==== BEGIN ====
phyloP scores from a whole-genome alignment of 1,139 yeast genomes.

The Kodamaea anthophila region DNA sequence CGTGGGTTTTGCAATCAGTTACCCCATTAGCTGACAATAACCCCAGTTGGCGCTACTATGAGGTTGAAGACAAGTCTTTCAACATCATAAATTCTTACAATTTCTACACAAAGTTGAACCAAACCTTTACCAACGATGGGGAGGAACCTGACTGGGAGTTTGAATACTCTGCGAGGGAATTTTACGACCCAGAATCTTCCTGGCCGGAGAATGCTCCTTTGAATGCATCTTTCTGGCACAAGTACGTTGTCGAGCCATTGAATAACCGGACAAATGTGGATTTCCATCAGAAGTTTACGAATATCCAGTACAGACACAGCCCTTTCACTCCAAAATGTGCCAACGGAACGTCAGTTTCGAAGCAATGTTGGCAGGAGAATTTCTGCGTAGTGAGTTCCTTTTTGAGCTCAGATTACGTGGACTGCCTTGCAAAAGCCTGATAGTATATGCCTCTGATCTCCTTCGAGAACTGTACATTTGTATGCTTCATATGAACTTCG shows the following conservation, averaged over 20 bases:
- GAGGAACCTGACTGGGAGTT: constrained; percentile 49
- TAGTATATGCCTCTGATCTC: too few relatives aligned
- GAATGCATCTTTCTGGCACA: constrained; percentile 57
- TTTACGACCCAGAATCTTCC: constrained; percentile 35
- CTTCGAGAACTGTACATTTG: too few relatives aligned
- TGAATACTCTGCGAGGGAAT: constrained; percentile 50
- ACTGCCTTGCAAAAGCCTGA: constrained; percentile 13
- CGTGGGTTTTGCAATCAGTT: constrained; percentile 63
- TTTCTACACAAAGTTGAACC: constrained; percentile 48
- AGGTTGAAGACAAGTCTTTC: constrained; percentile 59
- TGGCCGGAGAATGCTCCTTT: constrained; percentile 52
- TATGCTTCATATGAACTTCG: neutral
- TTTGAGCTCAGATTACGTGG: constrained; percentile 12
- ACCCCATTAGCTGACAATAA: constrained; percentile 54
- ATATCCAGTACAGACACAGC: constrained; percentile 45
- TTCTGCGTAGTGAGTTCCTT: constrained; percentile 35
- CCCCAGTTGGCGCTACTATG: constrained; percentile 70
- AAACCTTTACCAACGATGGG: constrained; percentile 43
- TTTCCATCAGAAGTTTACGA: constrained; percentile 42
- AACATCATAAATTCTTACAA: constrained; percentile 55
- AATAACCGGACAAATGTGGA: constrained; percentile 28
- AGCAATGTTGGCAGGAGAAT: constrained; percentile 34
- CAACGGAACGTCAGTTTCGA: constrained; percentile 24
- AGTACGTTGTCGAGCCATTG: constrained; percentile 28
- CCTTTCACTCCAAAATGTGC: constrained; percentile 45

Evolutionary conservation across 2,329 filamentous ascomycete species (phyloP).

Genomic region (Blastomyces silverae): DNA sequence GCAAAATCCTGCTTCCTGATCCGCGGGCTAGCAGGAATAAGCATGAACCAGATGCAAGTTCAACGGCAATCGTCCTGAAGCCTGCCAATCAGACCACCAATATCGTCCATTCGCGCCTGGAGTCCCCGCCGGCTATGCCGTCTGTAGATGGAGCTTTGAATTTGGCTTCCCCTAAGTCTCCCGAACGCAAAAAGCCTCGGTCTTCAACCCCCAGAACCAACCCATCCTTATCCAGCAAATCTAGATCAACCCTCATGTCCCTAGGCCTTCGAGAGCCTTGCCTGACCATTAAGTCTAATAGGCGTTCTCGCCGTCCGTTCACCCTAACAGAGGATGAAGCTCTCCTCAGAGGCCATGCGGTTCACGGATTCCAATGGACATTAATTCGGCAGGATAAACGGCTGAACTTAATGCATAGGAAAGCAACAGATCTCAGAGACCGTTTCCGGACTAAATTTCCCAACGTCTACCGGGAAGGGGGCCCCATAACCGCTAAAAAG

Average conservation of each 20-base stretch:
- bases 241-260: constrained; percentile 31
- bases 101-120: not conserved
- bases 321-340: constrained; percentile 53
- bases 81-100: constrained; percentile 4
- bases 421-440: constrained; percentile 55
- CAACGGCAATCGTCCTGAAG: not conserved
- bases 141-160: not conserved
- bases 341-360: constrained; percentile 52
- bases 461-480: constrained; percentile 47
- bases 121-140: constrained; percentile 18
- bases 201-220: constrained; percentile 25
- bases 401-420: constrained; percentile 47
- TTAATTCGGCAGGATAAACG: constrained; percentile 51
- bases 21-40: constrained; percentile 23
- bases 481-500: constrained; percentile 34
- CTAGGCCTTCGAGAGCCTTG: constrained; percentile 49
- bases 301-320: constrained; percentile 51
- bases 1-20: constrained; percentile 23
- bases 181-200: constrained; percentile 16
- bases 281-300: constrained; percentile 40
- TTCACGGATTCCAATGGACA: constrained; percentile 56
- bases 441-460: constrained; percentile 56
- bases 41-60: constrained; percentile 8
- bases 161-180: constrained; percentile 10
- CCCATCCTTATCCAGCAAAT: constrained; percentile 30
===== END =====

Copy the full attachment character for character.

phyloP scores from a whole-genome alignment of 1,139 yeast genomes.

The Kodamaea anthophila region DNA sequence CGTGGGTTTTGCAATCAGTTACCCCATTAGCTGACAATAACCCCAGTTGGCGCTACTATGAGGTTGAAGACAAGTCTTTCAACATCATAAATTCTTACAATTTCTACACAAAGTTGAACCAAACCTTTACCAACGATGGGGAGGAACCTGACTGGGAGTTTGAATACTCTGCGAGGGAATTTTACGACCCAGAATCTTCCTGGCCGGAGAATGCTCCTTTGAATGCATCTTTCTGGCACAAGTACGTTGTCGAGCCATTGAATAACCGGACAAATGTGGATTTCCATCAGAAGTTTACGAATATCCAGTACAGACACAGCCCTTTCACTCCAAAATGTGCCAACGGAACGTCAGTTTCGAAGCAATGTTGGCAGGAGAATTTCTGCGTAGTGAGTTCCTTTTTGAGCTCAGATTACGTGGACTGCCTTGCAAAAGCCTGATAGTATATGCCTCTGATCTCCTTCGAGAACTGTACATTTGTATGCTTCATATGAACTTCG shows the following conservation, averaged over 20 bases:
- GAGGAACCTGACTGGGAGTT: constrained; percentile 49
- TAGTATATGCCTCTGATCTC: too few relatives aligned
- GAATGCATCTTTCTGGCACA: constrained; percentile 57
- TTTACGACCCAGAATCTTCC: constrained; percentile 35
- CTTCGAGAACTGTACATTTG: too few relatives aligned
- TGAATACTCTGCGAGGGAAT: constrained; percentile 50
- ACTGCCTTGCAAAAGCCTGA: constrained; percentile 13
- CGTGGGTTTTGCAATCAGTT: constrained; percentile 63
- TTTCTACACAAAGTTGAACC: constrained; percentile 48
- AGGTTGAAGACAAGTCTTTC: constrained; percentile 59
- TGGCCGGAGAATGCTCCTTT: constrained; percentile 52
- TATGCTTCATATGAACTTCG: neutral
- TTTGAGCTCAGATTACGTGG: constrained; percentile 12
- ACCCCATTAGCTGACAATAA: constrained; percentile 54
- ATATCCAGTACAGACACAGC: constrained; percentile 45
- TTCTGCGTAGTGAGTTCCTT: constrained; percentile 35
- CCCCAGTTGGCGCTACTATG: constrained; percentile 70
- AAACCTTTACCAACGATGGG: constrained; percentile 43
- TTTCCATCAGAAGTTTACGA: constrained; percentile 42
- AACATCATAAATTCTTACAA: constrained; percentile 55
- AATAACCGGACAAATGTGGA: constrained; percentile 28
- AGCAATGTTGGCAGGAGAAT: constrained; percentile 34
- CAACGGAACGTCAGTTTCGA: constrained; percentile 24
- AGTACGTTGTCGAGCCATTG: constrained; percentile 28
- CCTTTCACTCCAAAATGTGC: constrained; percentile 45

Evolutionary conservation across 2,329 filamentous ascomycete species (phyloP).

Genomic region (Blastomyces silverae): DNA sequence GCAAAATCCTGCTTCCTGATCCGCGGGCTAGCAGGAATAAGCATGAACCAGATGCAAGTTCAACGGCAATCGTCCTGAAGCCTGCCAATCAGACCACCAATATCGTCCATTCGCGCCTGGAGTCCCCGCCGGCTATGCCGTCTGTAGATGGAGCTTTGAATTTGGCTTCCCCTAAGTCTCCCGAACGCAAAAAGCCTCGGTCTTCAACCCCCAGAACCAACCCATCCTTATCCAGCAAATCTAGATCAACCCTCATGTCCCTAGGCCTTCGAGAGCCTTGCCTGACCATTAAGTCTAATAGGCGTTCTCGCCGTCCGTTCACCCTAACAGAGGATGAAGCTCTCCTCAGAGGCCATGCGGTTCACGGATTCCAATGGACATTAATTCGGCAGGATAAACGGCTGAACTTAATGCATAGGAAAGCAACAGATCTCAGAGACCGTTTCCGGACTAAATTTCCCAACGTCTACCGGGAAGGGGGCCCCATAACCGCTAAAAAG

Average conservation of each 20-base stretch:
- bases 241-260: constrained; percentile 31
- bases 101-120: not conserved
- bases 321-340: constrained; percentile 53
- bases 81-100: constrained; percentile 4
- bases 421-440: constrained; percentile 55
- CAACGGCAATCGTCCTGAAG: not conserved
- bases 141-160: not conserved
- bases 341-360: constrained; percentile 52
- bases 461-480: constrained; percentile 47
- bases 121-140: constrained; percentile 18
- bases 201-220: constrained; percentile 25
- bases 401-420: constrained; percentile 47
- TTAATTCGGCAGGATAAACG: constrained; percentile 51
- bases 21-40: constrained; percentile 23
- bases 481-500: constrained; percentile 34
- CTAGGCCTTCGAGAGCCTTG: constrained; percentile 49
- bases 301-320: constrained; percentile 51
- bases 1-20: constrained; percentile 23
- bases 181-200: constrained; percentile 16
- bases 281-300: constrained; percentile 40
- TTCACGGATTCCAATGGACA: constrained; percentile 56
- bases 441-460: constrained; percentile 56
- bases 41-60: constrained; percentile 8
- bases 161-180: constrained; percentile 10
- CCCATCCTTATCCAGCAAAT: constrained; percentile 30